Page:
Contests in Divorce

Going through separation is tough, particularly if children are involved. It’s best to try and settle differences without taking legal action, but this isn’t always possible and court hearings may be needed.

The Divorce Process

When one partner has filed for divorce against the other partner, the court will send a divorce petition. The petition will state why the other party wants a divorce. The petition will give the option of agreeing or disagreeing to it.  Along with the copy of the divorce petition, there will also be a ‘notice of proceedings’ sent by the court which is to keep as a record for the parties involved. Once the forms are filled in and returned, the divorce process will continue as normal.

Divorce is usually a two-stage process. Firstly, the court grants a conditional divorce order and then later they will need to make the order final. The divorce process is started when all the papers are sent back to the court and the initial fee of £410 has been paid.

In order to have the divorce granted, either side involved needs to prove grounds for divorce. In legal terms, this is called an ‘irretrievable breakdown’. For a marriage to be labelled as irretrievably broken down, one of the following points must be proved:

  • adultery
  • unreasonable behaviour
  • one partner was deserted at least 2 years ago
  • both sides have lived apart for 2 years and both agree to divorce
  • both sides have lived apart for 5 years and 1 side does not agree to divorce.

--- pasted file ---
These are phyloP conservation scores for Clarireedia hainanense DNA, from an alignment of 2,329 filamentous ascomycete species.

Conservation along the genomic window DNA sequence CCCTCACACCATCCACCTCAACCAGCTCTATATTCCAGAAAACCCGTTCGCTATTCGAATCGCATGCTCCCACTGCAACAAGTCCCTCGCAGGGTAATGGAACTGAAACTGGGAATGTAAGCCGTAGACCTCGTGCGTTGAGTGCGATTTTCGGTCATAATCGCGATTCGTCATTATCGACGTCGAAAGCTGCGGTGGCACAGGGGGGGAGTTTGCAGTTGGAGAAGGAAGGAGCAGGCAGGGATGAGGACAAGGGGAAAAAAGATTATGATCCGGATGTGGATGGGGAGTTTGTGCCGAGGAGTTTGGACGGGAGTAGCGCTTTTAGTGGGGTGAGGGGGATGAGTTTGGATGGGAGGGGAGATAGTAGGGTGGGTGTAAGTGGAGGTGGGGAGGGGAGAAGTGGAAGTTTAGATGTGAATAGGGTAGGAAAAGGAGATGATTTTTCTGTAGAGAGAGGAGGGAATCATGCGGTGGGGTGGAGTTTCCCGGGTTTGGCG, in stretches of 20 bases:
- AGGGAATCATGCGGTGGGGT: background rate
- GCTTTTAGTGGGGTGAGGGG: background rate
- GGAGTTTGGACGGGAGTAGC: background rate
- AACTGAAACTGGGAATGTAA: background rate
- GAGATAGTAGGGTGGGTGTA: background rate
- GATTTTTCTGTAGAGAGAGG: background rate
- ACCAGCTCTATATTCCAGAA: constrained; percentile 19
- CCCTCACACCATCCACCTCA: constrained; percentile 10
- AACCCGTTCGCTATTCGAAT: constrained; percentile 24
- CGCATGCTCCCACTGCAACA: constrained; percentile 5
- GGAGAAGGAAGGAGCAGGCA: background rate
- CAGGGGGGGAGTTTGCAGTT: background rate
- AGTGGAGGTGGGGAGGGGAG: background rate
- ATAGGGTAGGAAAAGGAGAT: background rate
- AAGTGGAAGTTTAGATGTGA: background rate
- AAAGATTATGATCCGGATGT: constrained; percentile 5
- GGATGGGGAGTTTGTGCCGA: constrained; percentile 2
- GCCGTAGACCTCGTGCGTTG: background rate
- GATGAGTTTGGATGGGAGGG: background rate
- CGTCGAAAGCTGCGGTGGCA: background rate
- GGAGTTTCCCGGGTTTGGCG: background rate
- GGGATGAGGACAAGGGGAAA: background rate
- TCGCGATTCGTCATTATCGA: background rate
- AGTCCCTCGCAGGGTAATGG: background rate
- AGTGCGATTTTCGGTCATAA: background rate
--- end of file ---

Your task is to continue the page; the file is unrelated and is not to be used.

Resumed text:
Going to Court

If both sides agree to the divorce then no court hearing is needed, and the court will most likely grant an order.

If children are involved in the divorce, the court will need be shown that satisfactory arrangements have been made and that the children are content with the arrangements. After this, the first divorce order will be issued. 6 weeks later, the person that originally applied for the divorce can apply for a final order, this is known as a ‘decree absolute’. Once the decree absolute has been issued, the divorce is final and the people involved are no longer considered married.

The Divorce Settlement

Divorce can be a relatively simple procedure as long as both sides agree to the conditions. However, on separation certain arrangements need to be made, and these can often not be agreed upon. Disagreements can arise over:

  • where the children live
  • maintenance levels
  • dealing with debts
  • disposal of assets.

Many people hire solicitors whilst going through divorce to increase their chances of gaining more from the settlement. A solicitor can be very helpful, but divorce is renowned for being expensive and getting many people in to debt, so it may be worth trying an alternative dispute resolution method such as mediation. Mediation could help you to come to agreement also leave both sides in a more settled position. You must have tried mediation if you end up going to court over your settlement.

Divorce can be a very lengthy process. Even if both sides agree to the conditions, it can take up to six months. It is best to try and settle differences before the court process starts, as this can save time in the future. It is also preferable after years of marriage to leave the relationship amicably and retaining levels of respect for each other.